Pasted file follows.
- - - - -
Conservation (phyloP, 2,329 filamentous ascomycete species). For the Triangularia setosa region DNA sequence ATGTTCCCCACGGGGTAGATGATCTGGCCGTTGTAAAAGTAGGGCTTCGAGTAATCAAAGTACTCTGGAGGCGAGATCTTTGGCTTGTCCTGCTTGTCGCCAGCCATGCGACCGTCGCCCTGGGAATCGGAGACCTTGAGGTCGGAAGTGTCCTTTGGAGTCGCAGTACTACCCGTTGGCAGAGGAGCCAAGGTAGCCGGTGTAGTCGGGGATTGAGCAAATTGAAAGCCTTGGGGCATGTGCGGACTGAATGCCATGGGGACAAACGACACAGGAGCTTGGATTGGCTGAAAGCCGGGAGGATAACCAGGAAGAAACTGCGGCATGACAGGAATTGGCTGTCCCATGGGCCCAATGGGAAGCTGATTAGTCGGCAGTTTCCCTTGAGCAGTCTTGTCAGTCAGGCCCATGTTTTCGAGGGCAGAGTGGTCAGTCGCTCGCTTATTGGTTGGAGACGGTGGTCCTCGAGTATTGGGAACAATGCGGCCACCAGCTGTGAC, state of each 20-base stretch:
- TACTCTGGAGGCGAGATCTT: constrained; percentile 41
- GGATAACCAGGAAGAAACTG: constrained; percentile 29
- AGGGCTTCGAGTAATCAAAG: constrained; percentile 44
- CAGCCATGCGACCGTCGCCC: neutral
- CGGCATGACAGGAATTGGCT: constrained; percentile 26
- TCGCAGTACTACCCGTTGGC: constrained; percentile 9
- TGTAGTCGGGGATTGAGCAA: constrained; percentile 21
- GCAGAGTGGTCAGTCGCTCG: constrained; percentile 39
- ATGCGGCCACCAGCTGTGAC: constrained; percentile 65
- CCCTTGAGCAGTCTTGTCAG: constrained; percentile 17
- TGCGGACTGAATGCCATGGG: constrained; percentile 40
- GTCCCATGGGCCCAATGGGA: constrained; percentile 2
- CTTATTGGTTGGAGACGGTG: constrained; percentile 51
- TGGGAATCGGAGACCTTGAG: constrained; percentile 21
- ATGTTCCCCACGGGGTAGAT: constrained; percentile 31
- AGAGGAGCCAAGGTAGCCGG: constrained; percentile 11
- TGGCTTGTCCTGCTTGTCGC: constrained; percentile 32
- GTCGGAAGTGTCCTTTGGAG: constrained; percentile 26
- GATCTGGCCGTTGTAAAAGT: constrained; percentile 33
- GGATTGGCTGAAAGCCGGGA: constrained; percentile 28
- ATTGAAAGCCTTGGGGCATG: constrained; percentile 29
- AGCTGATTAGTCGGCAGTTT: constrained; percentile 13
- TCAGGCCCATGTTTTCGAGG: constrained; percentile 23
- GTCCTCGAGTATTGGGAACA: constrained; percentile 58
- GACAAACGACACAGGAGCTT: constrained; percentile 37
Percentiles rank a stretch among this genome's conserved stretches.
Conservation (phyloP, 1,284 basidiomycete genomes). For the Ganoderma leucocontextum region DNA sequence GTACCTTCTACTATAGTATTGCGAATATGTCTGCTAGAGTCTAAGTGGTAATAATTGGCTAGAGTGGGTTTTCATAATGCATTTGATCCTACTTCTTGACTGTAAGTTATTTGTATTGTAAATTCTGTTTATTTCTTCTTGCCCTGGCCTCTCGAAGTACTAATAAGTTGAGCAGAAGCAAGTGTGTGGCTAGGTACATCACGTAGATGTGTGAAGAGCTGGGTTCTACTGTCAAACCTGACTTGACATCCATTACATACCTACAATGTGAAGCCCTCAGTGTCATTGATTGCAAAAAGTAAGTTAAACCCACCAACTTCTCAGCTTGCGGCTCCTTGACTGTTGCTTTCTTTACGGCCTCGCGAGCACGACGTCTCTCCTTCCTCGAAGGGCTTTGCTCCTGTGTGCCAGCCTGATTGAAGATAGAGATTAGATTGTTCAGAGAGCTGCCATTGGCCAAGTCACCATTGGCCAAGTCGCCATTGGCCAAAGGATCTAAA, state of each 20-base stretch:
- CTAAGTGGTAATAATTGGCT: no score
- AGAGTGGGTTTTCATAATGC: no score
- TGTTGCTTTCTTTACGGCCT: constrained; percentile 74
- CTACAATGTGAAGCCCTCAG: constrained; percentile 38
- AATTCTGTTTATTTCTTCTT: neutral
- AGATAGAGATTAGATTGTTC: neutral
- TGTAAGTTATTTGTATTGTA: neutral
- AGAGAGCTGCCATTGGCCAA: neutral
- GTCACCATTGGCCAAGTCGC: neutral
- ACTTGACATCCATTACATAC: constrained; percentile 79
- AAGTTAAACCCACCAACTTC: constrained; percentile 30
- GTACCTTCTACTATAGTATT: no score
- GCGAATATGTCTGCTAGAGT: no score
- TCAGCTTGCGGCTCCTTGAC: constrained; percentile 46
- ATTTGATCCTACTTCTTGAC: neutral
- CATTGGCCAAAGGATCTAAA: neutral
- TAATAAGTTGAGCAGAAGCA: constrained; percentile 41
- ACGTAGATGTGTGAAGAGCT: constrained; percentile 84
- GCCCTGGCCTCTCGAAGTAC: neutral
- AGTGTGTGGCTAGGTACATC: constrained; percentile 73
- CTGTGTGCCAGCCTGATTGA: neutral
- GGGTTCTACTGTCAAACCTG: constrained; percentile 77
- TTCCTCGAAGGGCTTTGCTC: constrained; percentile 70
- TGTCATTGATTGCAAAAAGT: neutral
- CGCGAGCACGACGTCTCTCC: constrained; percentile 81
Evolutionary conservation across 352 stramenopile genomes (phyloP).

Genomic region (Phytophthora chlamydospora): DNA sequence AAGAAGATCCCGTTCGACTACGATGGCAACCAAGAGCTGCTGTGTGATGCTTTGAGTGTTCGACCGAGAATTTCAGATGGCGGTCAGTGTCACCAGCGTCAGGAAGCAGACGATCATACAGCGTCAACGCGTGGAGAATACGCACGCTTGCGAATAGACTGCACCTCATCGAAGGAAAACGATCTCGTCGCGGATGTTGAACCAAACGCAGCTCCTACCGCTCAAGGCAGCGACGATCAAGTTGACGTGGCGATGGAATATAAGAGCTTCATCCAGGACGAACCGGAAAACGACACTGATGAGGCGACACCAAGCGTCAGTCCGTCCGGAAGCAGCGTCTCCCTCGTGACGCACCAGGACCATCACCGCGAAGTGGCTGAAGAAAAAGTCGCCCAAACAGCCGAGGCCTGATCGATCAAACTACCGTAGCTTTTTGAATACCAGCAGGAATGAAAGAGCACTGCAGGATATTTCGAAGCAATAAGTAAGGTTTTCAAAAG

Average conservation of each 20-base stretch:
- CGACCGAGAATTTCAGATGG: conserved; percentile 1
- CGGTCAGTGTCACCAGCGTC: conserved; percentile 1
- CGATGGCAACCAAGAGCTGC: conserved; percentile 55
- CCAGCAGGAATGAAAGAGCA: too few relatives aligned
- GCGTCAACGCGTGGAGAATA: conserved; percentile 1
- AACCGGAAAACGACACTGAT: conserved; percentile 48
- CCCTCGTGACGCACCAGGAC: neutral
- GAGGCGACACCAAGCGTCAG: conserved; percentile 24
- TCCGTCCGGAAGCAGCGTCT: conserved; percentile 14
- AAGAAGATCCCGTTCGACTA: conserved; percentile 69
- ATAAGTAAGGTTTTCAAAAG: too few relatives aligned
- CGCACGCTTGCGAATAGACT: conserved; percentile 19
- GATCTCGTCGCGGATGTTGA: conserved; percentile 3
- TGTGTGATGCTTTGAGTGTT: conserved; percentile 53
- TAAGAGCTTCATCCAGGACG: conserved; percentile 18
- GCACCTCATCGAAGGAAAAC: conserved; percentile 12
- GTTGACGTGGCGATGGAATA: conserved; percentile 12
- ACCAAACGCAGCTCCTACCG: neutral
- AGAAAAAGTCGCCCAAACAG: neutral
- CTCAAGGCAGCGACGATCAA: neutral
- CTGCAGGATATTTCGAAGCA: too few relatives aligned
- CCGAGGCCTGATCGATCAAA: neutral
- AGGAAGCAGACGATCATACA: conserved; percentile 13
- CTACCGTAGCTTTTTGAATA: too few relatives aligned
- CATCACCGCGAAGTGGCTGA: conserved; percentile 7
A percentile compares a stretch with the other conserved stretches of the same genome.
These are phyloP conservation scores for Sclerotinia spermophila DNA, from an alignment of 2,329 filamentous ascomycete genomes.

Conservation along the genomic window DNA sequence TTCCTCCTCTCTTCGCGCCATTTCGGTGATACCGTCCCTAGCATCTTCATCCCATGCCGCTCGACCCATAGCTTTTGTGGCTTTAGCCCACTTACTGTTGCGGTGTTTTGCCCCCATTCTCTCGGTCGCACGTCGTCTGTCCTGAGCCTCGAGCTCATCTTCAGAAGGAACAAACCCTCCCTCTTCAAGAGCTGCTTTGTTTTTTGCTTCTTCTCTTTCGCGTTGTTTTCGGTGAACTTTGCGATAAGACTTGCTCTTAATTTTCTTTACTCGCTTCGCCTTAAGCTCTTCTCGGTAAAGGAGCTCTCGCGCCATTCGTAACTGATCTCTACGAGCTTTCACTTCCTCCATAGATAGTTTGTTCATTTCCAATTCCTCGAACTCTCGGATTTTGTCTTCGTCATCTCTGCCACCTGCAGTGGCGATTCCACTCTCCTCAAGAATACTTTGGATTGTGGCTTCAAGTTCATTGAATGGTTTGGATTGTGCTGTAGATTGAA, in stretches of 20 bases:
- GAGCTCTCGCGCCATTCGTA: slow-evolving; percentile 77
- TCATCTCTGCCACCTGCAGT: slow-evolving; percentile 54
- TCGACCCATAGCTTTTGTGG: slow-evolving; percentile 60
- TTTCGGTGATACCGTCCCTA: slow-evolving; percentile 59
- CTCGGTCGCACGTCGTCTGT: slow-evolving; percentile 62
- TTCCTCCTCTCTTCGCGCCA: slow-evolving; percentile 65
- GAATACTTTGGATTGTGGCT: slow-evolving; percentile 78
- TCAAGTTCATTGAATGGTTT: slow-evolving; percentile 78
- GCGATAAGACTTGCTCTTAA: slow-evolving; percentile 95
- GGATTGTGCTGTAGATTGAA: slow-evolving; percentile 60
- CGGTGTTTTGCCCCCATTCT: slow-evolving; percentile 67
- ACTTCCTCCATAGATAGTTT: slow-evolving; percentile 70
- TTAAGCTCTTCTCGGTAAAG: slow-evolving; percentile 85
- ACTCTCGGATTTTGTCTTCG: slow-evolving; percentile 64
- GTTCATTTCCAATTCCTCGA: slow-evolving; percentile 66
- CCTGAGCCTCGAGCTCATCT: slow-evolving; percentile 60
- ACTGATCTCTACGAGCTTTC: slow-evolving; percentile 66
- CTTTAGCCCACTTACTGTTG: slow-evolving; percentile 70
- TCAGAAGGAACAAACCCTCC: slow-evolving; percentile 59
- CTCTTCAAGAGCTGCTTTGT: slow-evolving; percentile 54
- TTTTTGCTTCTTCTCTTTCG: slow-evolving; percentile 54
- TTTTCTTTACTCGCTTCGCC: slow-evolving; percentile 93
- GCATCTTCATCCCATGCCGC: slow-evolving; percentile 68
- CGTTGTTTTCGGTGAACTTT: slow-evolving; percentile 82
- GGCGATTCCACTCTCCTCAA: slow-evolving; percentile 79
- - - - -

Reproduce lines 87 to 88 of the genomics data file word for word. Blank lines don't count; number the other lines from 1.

- TCGACCCATAGCTTTTGTGG: slow-evolving; percentile 60
- TTTCGGTGATACCGTCCCTA: slow-evolving; percentile 59